Eisner is past his *use by* date, IMO. He might indeed still be viable to the company, albeit in a different position. Now, I don't think Disney is going to hell in a handbasket, and I doubt it ever will.The company is far from being on life-support, but Eisner needs a blood transfusion, stat!
Monday, February 2, 2004 11:19 AM
You're blaming a CEO for being worried about the bottom line?

If that bottom line slips too far, he'd lose is job anyway. Sounds to me like he's damned no matter what he does.

Monday, February 2, 2004 11:26 AM
I'm not blaming a CEO for being worried about the bottom line. I'm blaming a CEO for compromising his company's creativity- its reason for success- in the name of the bottom line. It seems to me that his budget cuts were knee-jerk reactions to a declining economy... call it over-compensation for forces beyond his control. I think that many feel he slashed budgets for important things a little too much, and the company is suffering (and will continue to suffer) because of that.

No one is blaming Eisner for being making "CEO decisions". He is being blamed for BAD "CEO decisions".

Monday, February 2, 2004 11:33 AM
I'm not worried about the company going under but I am worried about the quality of their animated features. When you cut funding on animation in Disney its like cutting the blood off to the heart of the company! Fact is things are going down hill and if they want to admit it or not is up to them. All decisions have an outcome and most of their recent decisions spell disaster for the movie aspect of the company!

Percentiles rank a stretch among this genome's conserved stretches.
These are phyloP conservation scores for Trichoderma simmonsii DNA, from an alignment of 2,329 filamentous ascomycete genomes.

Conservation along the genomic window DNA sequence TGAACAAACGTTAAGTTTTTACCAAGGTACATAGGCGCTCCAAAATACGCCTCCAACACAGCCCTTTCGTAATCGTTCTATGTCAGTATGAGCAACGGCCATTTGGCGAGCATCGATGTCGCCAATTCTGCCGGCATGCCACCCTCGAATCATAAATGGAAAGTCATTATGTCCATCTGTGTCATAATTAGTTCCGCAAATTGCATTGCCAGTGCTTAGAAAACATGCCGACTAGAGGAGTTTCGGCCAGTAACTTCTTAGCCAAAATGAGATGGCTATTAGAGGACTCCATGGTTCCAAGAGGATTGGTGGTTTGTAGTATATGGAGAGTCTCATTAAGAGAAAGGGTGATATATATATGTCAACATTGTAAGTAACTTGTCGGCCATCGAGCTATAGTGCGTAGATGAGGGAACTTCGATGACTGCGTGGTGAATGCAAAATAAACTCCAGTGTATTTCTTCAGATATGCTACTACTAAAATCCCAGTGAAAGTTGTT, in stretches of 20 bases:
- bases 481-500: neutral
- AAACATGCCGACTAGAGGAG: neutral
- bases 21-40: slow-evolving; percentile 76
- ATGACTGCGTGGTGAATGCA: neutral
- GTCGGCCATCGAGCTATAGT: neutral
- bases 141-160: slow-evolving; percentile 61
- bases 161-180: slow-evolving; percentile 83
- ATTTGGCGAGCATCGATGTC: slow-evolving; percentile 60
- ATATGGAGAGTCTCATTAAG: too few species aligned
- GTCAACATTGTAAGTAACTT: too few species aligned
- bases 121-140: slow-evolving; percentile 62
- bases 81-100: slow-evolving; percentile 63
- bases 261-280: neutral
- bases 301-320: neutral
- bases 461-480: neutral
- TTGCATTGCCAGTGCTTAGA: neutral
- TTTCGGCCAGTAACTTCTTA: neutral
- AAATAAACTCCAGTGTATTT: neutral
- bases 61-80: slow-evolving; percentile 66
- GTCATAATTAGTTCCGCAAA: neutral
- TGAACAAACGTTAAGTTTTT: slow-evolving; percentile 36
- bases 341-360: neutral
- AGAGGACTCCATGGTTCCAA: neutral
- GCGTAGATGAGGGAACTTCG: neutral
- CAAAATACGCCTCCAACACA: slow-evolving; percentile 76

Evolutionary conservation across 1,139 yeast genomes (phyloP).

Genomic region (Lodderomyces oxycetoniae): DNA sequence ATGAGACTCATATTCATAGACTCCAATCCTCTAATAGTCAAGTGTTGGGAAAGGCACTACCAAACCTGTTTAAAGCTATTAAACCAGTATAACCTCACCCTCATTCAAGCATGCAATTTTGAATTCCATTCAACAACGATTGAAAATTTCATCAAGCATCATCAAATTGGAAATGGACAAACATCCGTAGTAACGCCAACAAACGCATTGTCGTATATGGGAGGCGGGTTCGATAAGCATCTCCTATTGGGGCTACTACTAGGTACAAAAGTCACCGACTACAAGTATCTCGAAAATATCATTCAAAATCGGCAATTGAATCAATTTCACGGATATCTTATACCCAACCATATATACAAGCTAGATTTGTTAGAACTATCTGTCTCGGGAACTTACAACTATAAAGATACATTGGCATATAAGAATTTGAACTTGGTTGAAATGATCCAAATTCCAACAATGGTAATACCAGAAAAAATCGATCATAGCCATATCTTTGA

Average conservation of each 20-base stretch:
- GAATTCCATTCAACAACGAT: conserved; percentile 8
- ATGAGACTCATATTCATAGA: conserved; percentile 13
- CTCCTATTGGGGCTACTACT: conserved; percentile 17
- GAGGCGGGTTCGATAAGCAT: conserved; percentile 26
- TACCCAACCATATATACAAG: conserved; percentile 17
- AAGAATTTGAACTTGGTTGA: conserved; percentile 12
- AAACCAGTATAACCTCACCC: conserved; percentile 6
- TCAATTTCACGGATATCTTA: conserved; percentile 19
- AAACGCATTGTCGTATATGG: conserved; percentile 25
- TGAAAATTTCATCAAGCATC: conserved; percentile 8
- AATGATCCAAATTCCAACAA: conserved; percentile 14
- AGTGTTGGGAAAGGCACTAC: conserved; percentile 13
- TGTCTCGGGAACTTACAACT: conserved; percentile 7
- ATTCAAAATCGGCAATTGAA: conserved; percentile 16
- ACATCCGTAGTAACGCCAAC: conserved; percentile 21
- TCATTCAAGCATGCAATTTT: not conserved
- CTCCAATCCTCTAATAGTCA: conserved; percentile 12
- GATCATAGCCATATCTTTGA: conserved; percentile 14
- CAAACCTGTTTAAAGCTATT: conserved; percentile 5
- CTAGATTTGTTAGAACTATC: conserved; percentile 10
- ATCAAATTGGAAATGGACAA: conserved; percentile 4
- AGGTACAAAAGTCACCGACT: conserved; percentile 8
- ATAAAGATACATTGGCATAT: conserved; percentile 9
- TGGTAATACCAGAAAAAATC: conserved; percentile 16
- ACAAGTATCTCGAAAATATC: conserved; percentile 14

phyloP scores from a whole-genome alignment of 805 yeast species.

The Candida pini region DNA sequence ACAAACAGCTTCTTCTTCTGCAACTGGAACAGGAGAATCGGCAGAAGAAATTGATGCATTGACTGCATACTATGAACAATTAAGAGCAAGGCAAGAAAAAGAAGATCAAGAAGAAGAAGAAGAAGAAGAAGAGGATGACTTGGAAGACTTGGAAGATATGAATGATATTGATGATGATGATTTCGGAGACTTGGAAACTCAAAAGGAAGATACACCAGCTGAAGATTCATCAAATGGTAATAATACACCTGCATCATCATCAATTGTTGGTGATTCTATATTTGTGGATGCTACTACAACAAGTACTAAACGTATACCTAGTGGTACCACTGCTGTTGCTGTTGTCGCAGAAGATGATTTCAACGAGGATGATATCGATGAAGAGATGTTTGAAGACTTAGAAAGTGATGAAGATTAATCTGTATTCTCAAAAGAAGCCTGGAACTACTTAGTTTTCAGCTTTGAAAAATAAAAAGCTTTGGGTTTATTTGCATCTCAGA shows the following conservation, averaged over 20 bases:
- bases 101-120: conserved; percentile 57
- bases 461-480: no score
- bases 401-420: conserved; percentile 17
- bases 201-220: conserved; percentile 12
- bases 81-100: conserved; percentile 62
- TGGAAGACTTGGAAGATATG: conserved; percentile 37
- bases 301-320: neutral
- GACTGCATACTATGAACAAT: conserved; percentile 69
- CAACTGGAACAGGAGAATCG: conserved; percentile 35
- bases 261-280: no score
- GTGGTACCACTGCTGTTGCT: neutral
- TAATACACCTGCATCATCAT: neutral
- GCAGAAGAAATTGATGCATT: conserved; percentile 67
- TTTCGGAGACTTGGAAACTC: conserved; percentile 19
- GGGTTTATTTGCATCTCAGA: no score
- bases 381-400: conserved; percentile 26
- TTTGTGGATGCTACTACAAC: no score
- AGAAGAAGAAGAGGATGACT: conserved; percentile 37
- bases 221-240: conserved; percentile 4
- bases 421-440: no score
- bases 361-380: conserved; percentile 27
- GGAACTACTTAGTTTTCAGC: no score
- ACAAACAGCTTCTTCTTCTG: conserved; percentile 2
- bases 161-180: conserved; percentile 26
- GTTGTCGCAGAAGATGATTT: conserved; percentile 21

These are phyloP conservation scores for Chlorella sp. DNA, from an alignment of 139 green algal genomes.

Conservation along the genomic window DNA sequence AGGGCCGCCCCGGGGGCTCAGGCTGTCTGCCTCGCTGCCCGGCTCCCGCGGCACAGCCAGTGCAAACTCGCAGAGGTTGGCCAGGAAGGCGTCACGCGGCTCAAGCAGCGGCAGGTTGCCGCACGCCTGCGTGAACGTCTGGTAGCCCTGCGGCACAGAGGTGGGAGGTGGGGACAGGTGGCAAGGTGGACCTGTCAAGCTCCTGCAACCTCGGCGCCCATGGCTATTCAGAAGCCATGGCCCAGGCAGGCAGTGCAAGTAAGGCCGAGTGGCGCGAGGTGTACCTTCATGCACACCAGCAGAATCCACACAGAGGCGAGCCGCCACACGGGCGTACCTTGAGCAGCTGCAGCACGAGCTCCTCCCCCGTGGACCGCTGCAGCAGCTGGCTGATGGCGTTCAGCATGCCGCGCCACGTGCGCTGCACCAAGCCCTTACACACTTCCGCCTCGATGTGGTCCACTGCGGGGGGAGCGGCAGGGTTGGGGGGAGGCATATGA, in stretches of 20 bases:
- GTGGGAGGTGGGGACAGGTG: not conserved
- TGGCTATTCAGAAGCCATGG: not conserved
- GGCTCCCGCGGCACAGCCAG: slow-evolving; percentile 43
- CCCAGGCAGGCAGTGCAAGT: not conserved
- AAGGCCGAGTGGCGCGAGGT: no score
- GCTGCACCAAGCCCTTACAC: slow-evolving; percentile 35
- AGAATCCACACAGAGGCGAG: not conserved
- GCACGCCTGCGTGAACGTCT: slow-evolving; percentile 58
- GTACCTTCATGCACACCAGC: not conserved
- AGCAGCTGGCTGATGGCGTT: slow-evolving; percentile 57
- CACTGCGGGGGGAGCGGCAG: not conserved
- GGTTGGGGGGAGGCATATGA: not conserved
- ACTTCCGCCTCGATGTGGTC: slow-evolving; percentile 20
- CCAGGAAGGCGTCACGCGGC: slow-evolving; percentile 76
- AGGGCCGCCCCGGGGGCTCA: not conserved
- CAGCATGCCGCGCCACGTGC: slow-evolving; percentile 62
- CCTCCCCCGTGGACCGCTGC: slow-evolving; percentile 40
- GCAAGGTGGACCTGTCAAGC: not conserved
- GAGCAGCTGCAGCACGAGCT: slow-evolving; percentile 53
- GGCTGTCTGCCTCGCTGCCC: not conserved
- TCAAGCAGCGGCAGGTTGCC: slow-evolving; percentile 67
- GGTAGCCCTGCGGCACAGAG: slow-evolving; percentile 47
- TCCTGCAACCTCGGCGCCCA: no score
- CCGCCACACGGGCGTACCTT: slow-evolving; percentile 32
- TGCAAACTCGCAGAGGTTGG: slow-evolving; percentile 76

Its true the themeparks seem to be getting better but the themeparks are just a small part of a huge company and I'm sure it wont be long and he will be cutting costs at the parks again! And then everyone will be ready for Eisner to leave!

Monday, February 2, 2004 12:30 PM
Eisner definitely has had a pretty good ME, he's just lost the "forward-thinking perspective" that for so many years had kept Disney ahead of the pack.

Trust me, I know how much ALL of FL's tourism has suffered in the post-9/11 downturn...but Disney seems to have suffered more than others. My *belief* as an ex-SP-holder for Disney is that the "attention to detail", and making EACH guest feel special....has gone significantly downhill. The maintenance issues (the boat incident, BTMRR) seem to be part of a larger trend where corners ARE being cut....and I don't think that was EVER "the Disney way" before....

Is it due to being spread too thin? Heck if I know...I do know however, that it's been quite a while since I've held a Disney season pass...and I'd like to think that a day will come (sooner rather than later, hopefully) where I'll want to have one again...

Monday, February 2, 2004 2:21 PM
I'll agree that the theme parks are seeing some nice additions, but I wonder if that was planned or merely coincidence? Is it a sign of things to come (improvements all around the company) or just a short-term thing to bring about a bump in attendance?
Monday, February 2, 2004 3:52 PM